I rejoined with the hopes that this transformation challenge would be a great way to give myself extra motivation, and would come at a perfect time.

Unfortunately, when I browsed their web forum, I noticed that there was a huge level of dissatisfaction amongst the members in terms of the quality of the service as well as some of the add-ons they felt compelled to purchase. I noticed that some of the coaching calls had slipped below even the 45 minute mark — half the length they were supposed to be.

I quickly got concerned about the possibility that they had not hit their projected numbers needed for the transformation challenge and began a thread asking for information about it. This thread was completely ignored by “Vince”.

A few months in I revisited the question in a coaching call, to which “Vince”, “I don’t know anything about that, it’s all being done through early to rise”.

Upset by this answer I went to Early to Rise who told me: “No, we are not doing a Transformation Contest, sorry. It was just the one last January. Thanks!”

Several members supported me as I asked for this to be addressed, and yet after several days “Vince” ignored this thread as well.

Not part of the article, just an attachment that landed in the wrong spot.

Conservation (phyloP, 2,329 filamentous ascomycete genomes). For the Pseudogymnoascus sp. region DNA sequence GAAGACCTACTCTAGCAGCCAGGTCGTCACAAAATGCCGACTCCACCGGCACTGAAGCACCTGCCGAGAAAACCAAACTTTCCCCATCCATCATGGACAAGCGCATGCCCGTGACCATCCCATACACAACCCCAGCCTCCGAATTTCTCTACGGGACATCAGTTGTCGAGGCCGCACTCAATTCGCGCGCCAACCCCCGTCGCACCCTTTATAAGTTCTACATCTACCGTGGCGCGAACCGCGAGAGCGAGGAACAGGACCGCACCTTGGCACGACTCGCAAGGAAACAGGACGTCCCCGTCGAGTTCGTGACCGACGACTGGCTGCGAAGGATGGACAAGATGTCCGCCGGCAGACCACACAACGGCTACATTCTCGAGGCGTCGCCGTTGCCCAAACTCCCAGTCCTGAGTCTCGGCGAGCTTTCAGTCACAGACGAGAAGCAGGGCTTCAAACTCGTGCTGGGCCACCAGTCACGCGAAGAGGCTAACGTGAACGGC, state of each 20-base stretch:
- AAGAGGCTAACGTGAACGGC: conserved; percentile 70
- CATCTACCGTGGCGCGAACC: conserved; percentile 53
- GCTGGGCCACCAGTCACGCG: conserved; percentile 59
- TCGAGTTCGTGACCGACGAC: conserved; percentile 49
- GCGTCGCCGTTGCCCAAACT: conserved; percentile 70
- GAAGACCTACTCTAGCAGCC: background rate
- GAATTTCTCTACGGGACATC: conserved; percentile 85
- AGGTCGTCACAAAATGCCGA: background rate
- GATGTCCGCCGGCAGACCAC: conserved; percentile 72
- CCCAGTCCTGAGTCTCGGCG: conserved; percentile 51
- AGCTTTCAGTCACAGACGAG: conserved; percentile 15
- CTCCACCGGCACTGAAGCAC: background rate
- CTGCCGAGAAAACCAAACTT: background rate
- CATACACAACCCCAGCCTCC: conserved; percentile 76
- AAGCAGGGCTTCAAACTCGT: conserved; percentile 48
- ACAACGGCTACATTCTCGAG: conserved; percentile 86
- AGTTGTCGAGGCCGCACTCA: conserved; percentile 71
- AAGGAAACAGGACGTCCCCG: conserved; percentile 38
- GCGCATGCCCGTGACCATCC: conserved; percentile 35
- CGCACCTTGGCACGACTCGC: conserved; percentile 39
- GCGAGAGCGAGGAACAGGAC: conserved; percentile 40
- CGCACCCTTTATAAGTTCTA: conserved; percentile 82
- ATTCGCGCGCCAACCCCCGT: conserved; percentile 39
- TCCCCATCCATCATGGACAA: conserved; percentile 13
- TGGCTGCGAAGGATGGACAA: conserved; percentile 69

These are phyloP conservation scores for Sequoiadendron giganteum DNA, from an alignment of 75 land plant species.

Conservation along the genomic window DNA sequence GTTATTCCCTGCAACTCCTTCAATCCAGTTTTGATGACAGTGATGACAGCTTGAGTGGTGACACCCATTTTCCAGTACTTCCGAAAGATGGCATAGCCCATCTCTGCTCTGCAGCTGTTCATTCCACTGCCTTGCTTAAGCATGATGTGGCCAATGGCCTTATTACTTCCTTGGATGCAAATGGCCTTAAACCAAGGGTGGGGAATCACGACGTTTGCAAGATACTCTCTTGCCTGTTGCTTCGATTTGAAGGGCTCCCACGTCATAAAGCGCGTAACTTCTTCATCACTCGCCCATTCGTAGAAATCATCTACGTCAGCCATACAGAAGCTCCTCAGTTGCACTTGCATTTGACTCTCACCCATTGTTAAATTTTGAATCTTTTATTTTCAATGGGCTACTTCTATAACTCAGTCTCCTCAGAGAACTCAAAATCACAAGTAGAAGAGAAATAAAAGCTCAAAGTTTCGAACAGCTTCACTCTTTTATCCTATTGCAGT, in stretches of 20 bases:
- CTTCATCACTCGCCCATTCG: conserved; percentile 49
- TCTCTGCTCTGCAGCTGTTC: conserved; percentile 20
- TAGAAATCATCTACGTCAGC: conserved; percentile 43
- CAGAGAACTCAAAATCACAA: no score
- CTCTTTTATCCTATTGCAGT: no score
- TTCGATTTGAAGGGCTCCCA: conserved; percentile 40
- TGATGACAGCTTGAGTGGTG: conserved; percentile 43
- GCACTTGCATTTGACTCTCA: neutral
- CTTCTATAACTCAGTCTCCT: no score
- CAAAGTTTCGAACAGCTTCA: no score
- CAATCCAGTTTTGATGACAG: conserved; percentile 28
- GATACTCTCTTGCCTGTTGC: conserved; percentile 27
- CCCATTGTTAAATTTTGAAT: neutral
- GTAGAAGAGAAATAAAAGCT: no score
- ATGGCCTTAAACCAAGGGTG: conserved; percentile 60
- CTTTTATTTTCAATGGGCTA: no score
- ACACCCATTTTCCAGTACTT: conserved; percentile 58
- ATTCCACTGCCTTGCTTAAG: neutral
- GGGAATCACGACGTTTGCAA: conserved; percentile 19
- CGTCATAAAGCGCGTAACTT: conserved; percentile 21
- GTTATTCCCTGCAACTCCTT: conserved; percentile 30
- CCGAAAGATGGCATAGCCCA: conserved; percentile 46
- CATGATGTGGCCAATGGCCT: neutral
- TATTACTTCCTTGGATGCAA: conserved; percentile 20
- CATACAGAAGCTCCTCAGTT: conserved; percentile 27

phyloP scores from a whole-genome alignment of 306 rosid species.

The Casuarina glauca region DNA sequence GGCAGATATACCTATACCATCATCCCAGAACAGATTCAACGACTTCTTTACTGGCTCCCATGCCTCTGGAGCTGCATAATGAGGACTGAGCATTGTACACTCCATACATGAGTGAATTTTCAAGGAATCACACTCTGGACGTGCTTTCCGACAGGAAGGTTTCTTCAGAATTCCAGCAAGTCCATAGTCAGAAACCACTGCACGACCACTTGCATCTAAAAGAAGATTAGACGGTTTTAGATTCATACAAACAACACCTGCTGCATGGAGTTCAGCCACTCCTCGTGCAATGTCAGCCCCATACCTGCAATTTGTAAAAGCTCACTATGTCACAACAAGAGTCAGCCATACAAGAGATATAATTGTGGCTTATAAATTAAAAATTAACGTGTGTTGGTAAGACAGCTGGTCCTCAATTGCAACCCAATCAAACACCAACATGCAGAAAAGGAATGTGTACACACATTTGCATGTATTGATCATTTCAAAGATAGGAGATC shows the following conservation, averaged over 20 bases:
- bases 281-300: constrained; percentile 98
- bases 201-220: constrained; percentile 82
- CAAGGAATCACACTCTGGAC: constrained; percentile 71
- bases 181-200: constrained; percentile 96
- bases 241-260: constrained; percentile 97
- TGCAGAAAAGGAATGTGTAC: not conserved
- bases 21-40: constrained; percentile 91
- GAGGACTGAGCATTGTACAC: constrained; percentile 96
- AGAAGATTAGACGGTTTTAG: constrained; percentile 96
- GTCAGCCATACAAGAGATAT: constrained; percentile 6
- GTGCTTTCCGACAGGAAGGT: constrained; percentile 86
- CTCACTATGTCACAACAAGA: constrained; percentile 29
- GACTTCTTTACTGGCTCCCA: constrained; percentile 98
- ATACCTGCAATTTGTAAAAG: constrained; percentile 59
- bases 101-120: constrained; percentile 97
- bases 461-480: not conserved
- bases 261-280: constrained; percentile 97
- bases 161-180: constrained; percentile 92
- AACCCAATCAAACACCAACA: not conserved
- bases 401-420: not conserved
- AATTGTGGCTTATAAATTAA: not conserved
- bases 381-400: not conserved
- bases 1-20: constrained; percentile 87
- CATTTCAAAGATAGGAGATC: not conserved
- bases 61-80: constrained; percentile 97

On the forum I informed “Vince” of his legal obligations based on laws of false marketing, and through his help desk demanded a 100% refund of what I had paid. I received and insulting response:

1. The transformation contest has never been taken off the table but was made clear that it would be run through

2. Some coaching calls are longer but if any are shorter it’s because there are fewer questions being asked. You have received all coaching calls promised to you.

3. Unfortunately there are no discounts for Hypertrophy M.A.X. and it’s regrettable if you feel you were to receive one. We only have two options – the pay-in-full price and the monthly price. We do not credit past purchases as I have mentioned to in previous tickets.

As promised in our no-hassle policy, if you would like a refund and to cancel your membership we can honour this request for you no problem, but please make sure you understand our refund policy for pay-in-full members before making a final decision.

At this point you have received Phases 1-4 so you would be entitled to a refund of $109.

Actually their responses became more and more belligerent after I informed them I had decided to take matters to a new level. Vince Del Monte Fitness, from 587 Upper Horning Rd Hamilton, ON had sold me a product based on false pretenses and had not delivered the promised services, which is in direct violation of Canadian business law. This is why I filed a complaint with the Better Business Bureau.